15 Common Design Mistakes Made By Non-Designers
You could be a professional graphic designer and still make mistakes. There is always the possibility of human error. On the other hand if you’re not a designer, the chances of making some common graphic design mistakes are even higher.
Because you don’t know what you don’t know. That’s where this blog comes in. To make your job easier and help you create better designs, we have put together a list of common graphic design mistakes that you need to avoid.
Common design mistakes and how to avoid them
Using fonts in ineffective ways
Typography is something that is very important in any design. It reflects greatly on your brand. And if you happen to be working on a logo design typography matters even more.
One reason for this, is that your choice of font determines whether your messaging will be legible. Or if you use a font that does not stand out, the impact will be lost. The right approach here would be to use fonts that are impactful, easy to read and embody the personality of your brand.
A common design mistake is to use too many fonts in a single design. Depending on how big your design is, and the amount of text, you can opt to simply use one, in varying weights. Or up to 3 fonts. Going beyond the appropriate number of fonts that your design calls for will just make it look busy and cluttered. Stick to using just fonts that are from the same font family or that complement each other.
Your font(s) needs to also fall in line with the ambiance of your design or the feel of it. For example, if you would like to have a tranquil vibe, use rounder, and free-flowing fonts. If you want to convey a stronger message, make sure that you use a bolder and thicker font.
Use of poor kerning on the font
Kerning is all about the spacing that you leave between the letters in your copy. If you look at the example below, you will see that the example “after kerning” looks much better than the one “before kerning”.
If you want to make sure that the design is balanced visually, kerning is very important. Without it, the readability will be compromised and the letters may even start to look like they are running together. So how can you avoid this? Make sure that you add spaces that are equally perceived between the letters. Then do the squint test. Basically squint your eyes so that you are able to see the spacing between the letters without the letters themselves distracting you. Finally, make sure that the spacing between the words is also equal and not just between the letters.
Too much text in your design
Some of the most common design mistakes have to do with your copy. More specifically, using way too much! This could make your design cluttered and ineffective. And it might take away from the opportunity to use images, illustrations, or elements to visually convey your message. So try to keep your text concise, direct, and if possible, impactful. Avoid using large blocks of text at all costs.
Working with the right file formats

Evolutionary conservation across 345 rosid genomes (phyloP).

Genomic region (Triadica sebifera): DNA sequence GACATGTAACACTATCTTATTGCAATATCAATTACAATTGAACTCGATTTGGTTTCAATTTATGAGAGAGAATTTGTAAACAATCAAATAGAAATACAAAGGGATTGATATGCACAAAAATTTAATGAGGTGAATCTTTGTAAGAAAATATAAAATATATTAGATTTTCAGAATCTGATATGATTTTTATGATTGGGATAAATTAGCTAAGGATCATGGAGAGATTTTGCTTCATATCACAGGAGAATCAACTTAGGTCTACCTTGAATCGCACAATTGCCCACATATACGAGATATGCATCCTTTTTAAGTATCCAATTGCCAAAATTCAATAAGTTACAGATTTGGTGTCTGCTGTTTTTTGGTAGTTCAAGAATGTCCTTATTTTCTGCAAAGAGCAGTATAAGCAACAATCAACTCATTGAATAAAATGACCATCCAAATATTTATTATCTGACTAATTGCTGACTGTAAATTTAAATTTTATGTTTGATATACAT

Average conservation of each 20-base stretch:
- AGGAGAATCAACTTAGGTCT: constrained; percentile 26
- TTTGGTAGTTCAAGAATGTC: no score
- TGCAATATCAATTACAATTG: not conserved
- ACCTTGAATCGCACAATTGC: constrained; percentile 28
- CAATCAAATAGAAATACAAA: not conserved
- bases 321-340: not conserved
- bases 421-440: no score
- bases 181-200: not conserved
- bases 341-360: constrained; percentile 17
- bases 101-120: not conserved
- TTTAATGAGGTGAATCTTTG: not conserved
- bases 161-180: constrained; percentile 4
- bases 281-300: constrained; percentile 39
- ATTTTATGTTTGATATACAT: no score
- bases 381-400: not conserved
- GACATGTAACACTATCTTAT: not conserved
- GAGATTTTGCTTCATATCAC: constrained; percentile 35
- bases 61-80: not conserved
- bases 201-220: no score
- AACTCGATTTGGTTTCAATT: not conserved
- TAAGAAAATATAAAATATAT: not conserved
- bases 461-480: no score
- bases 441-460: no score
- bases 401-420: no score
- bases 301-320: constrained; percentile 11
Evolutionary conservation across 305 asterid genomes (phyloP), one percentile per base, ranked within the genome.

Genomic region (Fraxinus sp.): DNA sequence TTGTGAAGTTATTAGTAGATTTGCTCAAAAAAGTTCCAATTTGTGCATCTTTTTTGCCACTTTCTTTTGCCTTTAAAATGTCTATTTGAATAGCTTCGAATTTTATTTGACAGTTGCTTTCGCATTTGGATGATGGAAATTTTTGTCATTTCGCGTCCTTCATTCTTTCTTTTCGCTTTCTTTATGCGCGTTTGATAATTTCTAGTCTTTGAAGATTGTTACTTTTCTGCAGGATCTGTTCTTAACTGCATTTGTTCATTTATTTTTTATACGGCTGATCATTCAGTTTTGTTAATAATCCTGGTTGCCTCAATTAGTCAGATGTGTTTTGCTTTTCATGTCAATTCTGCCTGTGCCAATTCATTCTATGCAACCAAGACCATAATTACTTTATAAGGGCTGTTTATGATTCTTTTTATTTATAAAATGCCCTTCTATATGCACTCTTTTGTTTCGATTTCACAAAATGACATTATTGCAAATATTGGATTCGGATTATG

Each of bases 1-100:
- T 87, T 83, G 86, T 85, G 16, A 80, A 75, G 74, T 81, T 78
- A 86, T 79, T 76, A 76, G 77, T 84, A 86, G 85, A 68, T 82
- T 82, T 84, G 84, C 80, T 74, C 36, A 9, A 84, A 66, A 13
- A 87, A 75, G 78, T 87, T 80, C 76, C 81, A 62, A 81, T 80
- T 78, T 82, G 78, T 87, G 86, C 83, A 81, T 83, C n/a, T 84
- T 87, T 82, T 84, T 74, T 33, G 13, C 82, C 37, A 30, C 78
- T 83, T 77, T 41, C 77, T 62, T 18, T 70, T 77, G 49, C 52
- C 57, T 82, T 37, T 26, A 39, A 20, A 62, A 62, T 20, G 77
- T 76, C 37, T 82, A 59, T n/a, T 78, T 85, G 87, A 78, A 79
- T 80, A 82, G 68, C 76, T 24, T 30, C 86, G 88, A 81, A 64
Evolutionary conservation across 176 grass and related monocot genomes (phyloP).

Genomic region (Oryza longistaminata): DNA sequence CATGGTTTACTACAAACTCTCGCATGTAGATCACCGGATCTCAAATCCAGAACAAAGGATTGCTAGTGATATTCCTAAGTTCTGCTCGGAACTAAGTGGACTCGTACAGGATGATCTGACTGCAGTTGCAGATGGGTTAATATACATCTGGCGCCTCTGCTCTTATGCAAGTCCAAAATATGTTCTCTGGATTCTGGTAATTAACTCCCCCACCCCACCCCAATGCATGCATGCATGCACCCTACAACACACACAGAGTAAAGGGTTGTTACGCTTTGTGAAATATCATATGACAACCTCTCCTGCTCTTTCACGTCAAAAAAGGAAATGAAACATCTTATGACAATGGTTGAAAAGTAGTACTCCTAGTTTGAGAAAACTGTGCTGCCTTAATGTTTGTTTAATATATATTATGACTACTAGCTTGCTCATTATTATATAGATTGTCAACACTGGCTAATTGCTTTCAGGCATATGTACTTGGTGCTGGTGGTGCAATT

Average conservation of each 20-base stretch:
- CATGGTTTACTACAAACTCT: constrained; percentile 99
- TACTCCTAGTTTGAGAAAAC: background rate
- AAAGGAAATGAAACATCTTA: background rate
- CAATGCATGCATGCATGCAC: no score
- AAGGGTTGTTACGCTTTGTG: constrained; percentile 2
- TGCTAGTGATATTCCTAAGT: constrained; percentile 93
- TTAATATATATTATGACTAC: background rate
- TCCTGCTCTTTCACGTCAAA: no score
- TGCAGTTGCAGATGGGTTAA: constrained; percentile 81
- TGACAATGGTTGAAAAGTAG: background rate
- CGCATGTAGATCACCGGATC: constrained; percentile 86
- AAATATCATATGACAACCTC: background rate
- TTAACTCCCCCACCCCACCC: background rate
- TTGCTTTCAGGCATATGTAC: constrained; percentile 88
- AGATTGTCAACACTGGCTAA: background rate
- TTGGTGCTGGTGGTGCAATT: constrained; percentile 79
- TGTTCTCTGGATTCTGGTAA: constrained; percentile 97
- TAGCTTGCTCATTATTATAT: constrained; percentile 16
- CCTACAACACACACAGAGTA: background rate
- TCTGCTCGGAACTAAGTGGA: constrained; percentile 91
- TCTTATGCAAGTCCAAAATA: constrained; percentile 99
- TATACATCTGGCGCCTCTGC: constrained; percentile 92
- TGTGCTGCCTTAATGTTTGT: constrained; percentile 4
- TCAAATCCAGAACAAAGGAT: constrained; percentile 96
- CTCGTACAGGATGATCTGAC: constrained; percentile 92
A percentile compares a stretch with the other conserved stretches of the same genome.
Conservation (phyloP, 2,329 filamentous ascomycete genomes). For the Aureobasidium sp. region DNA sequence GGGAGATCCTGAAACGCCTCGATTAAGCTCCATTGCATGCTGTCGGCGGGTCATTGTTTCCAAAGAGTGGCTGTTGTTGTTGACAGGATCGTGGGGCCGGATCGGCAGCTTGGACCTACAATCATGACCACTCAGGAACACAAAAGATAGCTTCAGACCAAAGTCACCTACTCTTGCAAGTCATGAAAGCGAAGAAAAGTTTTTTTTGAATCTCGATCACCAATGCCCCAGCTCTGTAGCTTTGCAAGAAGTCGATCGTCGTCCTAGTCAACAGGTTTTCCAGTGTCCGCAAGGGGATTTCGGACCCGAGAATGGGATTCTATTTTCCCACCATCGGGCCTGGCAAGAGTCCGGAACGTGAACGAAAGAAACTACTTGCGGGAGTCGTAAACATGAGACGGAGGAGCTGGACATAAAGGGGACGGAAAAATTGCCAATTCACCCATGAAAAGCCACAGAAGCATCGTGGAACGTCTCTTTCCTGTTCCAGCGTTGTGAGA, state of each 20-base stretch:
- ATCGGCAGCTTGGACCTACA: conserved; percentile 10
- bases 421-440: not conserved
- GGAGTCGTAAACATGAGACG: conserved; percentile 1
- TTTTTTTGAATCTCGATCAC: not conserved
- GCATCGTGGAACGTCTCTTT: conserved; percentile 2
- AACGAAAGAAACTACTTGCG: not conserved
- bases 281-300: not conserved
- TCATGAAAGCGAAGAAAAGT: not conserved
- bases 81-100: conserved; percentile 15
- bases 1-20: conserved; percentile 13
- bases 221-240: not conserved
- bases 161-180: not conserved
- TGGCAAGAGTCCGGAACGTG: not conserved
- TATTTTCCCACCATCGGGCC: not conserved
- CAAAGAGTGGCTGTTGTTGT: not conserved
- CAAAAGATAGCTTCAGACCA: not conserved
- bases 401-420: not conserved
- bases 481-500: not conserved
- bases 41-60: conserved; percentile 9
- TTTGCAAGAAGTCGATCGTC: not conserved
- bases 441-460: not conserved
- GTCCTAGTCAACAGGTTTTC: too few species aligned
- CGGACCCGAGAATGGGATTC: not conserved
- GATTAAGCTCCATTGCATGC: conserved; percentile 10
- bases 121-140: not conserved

Save and package your files correctly
If you want your designs to be printed correctly (if they are for print that is), you need to have them saved and packaged correctly. Be sure to let your designer know exactly how your design will be used. And the formats that you’ll require so that they can provide them.
For print, you’ll want your designs done with the CMYK color code (digital designs use the RGB color code). And typically you’ll need the fonts, images and graphics used in your design(s) organized into different folders.
If you’re not sure exactly what formats you’ll need for print, chat with your printer to ask them if they have any guidelines for you to follow. Many printers will have preferred bleed sizes, and trim border sizes. And they may require you to follow certain specifications like minimum font sizes.
You’ll save yourself, and your designer a lot of trouble, if you find out all these details from the get-go!
Do not use raster images in logo designs
We’ve touched on how typography can impact logo designs. But there are other common design mistakes associated with logo design too. One example is using a raster image, e.g. a photograph, in your logo design. Your logo needs to be created as a vector so that you can scale it without losing quality. It is perfectly fine to be inspired by a raster image and use that as your reference. But do not use that particular file format in your logo.
Graphic elements and colors
Elements and colors – how much is too much?
Your designs need to have the correct balance of colors and elements so that they look good. If the design is busy and cluttered because of the use of too many colors and elements, it won’t get any kind of message across. So aim to include only what the design absolutely requires. Discuss this with your designer. Let them know what your brand colors are. And if there are any colors you are using as part of a complementary palette. Or for contrast. If you don’t already have any particular preferences in place, they’ll be able to help you identify what will work best for your brand.
Avoid the desktop-first mindset
When it comes to your digital marketing, there is a higher possibility that your target audience will see your designs on their mobile devices than on a desktop. A report from Comscore says that mobile devices account for 70% of the time people spend on social media. So be sure to resize your designs to take into account all of the different placements you’ll be using. Check out the recommended sizes on each platform for this. And you’ll also want to create different versions to A/B test with. One of the benefits of digital marketing is the relatively low cost to try out different types of designs to see how they perform.
Not leaving sufficient white space